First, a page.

The Best Science Fiction and Fantasy Books of 2021

In the gray fog of an uncertain year, these books stand out with their vibrant colors and strong feel. They are only organized in the order I read them.

Elizabeth Knox (Viking, 640 pages, $28)

There are so many expansive, sprawling, kaleidoscopic wonders between its covers that the Book of Absolutes may itself be an object of fantasy. Beginning with domestic realism, explore Taryn Cornick’s grief over the sudden loss of her sister, spiraling into thriller territory before falling into epic fantasy. The novel lives up to its name by spanning the geographic regions of Canada, the UK and New Zealand and the cosmology of fairies, demons and angels.

By E. Lily Yu (Erewhon, 288 pages, $25.95)

Witness the colossal and devastating work, stunning and perfect. Firuzeh and Nour, siblings who fled Afghanistan for Australia, endured dangers across borders and oceans, protected only by parental love and folklore. But when those stories died in the ordeal of the Nauru regional processing center, the ghost of a drowning girl became Firuzeh’s closest companion, for better or worse.

By Karin Tidbeck (Pantheon, 240 pages, $25.95)

A slender, extraordinary book, like a murder ballad tucked into a clock. Brothers and sisters by choice and circumstance, Dora and Thistle are trapped in a brutal and brutal wonderland where immortal creatures torture stolen children for play. But when the antique watch enters their hidden woods, twisting the fairy tale world over time, the children seize the opportunity to escape into even stranger stories.

Kathy McQuiston (St. Martin’s Griffin, 400 pages, paper, $16)

A magnificent love song calling out to queer blood to find family, Brooklyn and a man in his early 20s. August Landry is an angry, cynical loner raised in New Orleans by a bereaved mother who trusts no one and keeps to himself. She moves to New York for college, but just as she’s figuring out the city’s rhythm, she meets Jane Su: gorgeous, badass, amnesiac – stuck on the Q train since 1976.

By Rivers Solomon (MCD/Farrar, Straus & Giroux, 355 pp., $27)

Solomon’s most powerful work to date. Fern, a pregnant black teen, escapes the secret compound of the cult she grew up with and gives birth to twins in the woods. Thriving there despite the presence of a menacing presence she calls a “demon,” Fern realizes something else is growing inside her, disrupting its rhythm and forcing her to take her children on a long journey And difficult journey to find support. Like its heroine, “Land of Sorrows” refuses to comfort half-truths in favor of angry integrity.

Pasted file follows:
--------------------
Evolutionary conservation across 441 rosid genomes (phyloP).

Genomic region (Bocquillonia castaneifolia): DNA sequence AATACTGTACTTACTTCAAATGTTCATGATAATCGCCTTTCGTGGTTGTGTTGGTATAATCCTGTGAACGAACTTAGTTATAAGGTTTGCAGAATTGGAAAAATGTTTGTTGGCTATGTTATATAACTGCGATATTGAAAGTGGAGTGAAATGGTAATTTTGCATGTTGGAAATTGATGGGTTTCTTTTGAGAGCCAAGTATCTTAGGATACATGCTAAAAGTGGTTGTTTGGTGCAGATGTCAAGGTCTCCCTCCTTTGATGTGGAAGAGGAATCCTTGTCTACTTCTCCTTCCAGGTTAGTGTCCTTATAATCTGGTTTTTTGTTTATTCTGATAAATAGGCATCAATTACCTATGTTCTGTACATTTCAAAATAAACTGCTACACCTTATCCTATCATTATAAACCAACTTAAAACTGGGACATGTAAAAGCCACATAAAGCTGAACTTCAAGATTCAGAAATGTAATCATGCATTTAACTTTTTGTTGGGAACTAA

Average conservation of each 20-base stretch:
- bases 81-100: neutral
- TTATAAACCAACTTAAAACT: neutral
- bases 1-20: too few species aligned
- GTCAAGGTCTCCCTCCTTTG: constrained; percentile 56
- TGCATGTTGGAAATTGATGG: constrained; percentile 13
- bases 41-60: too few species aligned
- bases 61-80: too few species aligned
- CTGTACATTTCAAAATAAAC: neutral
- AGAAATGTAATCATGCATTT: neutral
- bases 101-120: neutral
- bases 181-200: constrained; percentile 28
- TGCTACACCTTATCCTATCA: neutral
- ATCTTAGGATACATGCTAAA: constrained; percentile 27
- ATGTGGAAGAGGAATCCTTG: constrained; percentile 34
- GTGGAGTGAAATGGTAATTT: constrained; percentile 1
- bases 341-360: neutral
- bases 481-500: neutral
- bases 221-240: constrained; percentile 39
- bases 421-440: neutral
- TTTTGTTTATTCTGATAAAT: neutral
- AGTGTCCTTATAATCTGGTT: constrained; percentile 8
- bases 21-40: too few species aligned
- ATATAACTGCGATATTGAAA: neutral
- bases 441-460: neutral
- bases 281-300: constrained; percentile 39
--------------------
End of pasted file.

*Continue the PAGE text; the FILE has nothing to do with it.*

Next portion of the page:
By Angela Mi Young Hur (Erewhon, 408 pages, $26.95)

Dr. Elsa Park has been told for years that the women of her family are trapped in a tragic Korean folktale mode in which girls are stolen, sacrificed, haunted or haunted. As an adult, Elsa chose science over superstition – but while researching neutrinos in Antarctica, she succumbed to an ancient hallucination of bells and saw a lovely woman on ice with a red ribbon in her hair . Elsa, now haunted herself, struggles to find a way to get in — and more importantly, out — of her family’s story.

By Marissa Levien (Redhook, 402 pages, $28)

An astonishing, action-packed miracle on a Swiss-sized ship of a doomed generation. There’s a crack in the hull that’s growing beyond repair, and it’s been kept secret; Myrra Dal, an indentured nanny, finds it out when her employer kills herself and does the only thing that matters to her: she runs with the baby .

Lincoln Mitchell (Orbit, 356 pages, $27)

Timeless and original, a fusion of noir, cyberpunk and sports. While set in a troubling near future with extreme climate change and runaway medical debt due to the gene therapy and cybernetic enhancements needed for life, “Body Scout” is mostly about baseball, family, and doing it right thing, even if it hurts (or is at risk of retracting your body part).

By Cadwell Turnbull (Blackstone, 387 pages, $26.99)

Intimate and intricate, charismatic monsters and the dueling secret societies to which they belong. A pack of werewolves transforms in front of the camera, prompting hidden forces to unite for or against a supernatural world of gods and monsters that is exposed to the public. Mysterious narrative, fascinating.

By Adrian Tchaikovsky (Tordotcom, 201 pages, paper, $14.99)

Lynesse is the Queen’s fourth daughter: a little royal with no goals or prospects, living in a world full of magic, demons and witchcraft. Nyr is a scientist from another planet, isolated and part of an abandoned anthropological investigation that went wrong hundreds of years ago. Together they will fight crime. It was a treat from start to finish, beautifully written and perfectly paced.

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